“My father had always said, ‘Learn how things work, and then improve it,’ because there’s always an opportunity for incremental improvement. I started the company; then I started going around to schools and said, ‘I would like to do this work for you.'”
ConServe does work for RIT, the University of Rochester, Nazareth College of Rochester, St. John Fisher College and Monroe Community College, as well as out-of-state schools such as Harvard University and Stanford University.

Helping people

Davitt had not thought of the collection business as a way to help people until he joined Central Adjustment Bureau. That, he says, is the philosophy at ConServe.
“That’s our mantra today: How many people we are helping, and specifically how we are helping them,” he says.
It is not easy.
“It is difficult work. It can be very challenging. It’s a human relations business. We’re also a black-box industry. We have access to personal, non-public information. It’s private. We can’t even acknowledge that people owe money,” he says.
ConServe associates deal primarily with those who owe money on college loans.
“Some people equate us with repossession,” Davitt says. “Some people equate us with direct collectors, people who are collecting on rental furniture or things of that nature. We are a professional debt collection service. We are in the creditors’ rights industry.”
Debtors’ responses to ConServe calls vary.
“Some people will say things you’ll only hear in an R-rated movie,” Davitt says. “Some people will actually cry. Some people will want to get out of the uncomfort-ableness of the (phone) situation.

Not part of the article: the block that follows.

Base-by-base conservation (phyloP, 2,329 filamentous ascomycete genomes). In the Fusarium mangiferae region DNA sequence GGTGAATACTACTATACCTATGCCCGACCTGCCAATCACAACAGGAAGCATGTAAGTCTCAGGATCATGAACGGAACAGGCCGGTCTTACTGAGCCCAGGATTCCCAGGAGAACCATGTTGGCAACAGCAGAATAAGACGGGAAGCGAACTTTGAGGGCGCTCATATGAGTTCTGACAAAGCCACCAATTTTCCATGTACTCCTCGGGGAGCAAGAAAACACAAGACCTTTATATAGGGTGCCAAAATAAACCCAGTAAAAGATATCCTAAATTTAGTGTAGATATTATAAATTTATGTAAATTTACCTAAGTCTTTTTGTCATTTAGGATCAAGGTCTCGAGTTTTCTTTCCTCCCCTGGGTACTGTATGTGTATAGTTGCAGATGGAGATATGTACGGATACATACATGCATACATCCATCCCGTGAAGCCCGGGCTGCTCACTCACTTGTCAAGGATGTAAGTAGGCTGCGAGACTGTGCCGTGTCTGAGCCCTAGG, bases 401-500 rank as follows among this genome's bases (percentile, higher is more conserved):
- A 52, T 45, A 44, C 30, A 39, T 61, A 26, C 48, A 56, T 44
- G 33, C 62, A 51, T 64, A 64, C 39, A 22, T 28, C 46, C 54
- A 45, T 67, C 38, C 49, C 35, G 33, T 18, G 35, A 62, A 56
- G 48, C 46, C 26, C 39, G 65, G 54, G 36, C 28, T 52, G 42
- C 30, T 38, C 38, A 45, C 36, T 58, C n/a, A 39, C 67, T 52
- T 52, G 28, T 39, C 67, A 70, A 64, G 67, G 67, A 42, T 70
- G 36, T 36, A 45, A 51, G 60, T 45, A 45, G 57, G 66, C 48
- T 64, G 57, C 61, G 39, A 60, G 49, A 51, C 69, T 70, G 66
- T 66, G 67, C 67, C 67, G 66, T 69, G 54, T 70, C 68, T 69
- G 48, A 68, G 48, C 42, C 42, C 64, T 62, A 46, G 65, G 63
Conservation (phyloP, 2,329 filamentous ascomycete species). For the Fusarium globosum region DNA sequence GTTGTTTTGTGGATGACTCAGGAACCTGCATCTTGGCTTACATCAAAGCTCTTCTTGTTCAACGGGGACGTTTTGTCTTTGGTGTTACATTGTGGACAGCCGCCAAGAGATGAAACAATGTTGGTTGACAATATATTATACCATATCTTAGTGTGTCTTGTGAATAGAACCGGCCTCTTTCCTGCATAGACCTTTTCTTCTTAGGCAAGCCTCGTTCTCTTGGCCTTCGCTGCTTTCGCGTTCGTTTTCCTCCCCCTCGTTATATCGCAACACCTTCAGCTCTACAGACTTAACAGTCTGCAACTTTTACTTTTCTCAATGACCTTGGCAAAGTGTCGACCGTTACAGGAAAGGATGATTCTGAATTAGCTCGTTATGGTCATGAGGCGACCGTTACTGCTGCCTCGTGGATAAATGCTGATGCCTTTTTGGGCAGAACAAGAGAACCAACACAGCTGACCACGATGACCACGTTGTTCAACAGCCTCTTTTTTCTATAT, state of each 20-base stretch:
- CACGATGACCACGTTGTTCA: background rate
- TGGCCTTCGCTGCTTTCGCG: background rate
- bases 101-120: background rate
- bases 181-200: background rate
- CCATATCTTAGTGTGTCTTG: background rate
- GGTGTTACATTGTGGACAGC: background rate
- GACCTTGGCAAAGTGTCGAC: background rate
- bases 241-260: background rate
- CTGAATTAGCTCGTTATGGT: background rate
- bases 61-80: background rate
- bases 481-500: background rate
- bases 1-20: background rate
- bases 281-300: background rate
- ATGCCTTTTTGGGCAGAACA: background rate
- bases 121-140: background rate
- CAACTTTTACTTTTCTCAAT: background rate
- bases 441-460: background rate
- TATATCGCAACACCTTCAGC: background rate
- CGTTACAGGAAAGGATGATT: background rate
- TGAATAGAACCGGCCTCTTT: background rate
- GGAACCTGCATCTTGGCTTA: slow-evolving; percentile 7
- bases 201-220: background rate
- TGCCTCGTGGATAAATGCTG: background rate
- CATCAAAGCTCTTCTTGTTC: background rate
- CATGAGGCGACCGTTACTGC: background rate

“And some people will say, ‘I’m in a jam. What can we do?’ The opportunity for our staff is to help people chart a path to getting out of this situation.”
The common theme from those who are called by ConServe representatives is aggression, Davitt says.
“The next thing we get is seeking sympathy,” he says.
If the people ConServe calls are willing to cooperate, Davitt says, there is a solution.
“The only people we cannot help on a voluntary basis are those who have the means and ability to pay and just don’t want to,” he says. “Then we have to facilitate taking the money from them. For everyone else, we can work out different payment plans. We can rehabilitate their loans.”
Davitt is no longer directly involved with those calls.
“My staff doesn’t let me, because I take too long talking,” he jokes.
ConServe was among several firms awarded contracts in May by the Department of Education. Its contract is for five years.
“To get the company to where he’s gotten it to now, he had to make some big investments along the way, in people and in technology,” Holly says. “And that was when the contracts were not a sure thing.
“He had a vision; he was building it. He knew if he did that, the contracts would come and it would grow from there.”
ConServe also is involved with guaranty agencies that insure repayment of student loans.
“There are other companies that have contracts with these clients,” Davitt says. “Some are very large companies, with 30,000 employees. And they do more than just this particular market space.
“We’re specialists in this (higher-education) space. That’s where we focus our energies.”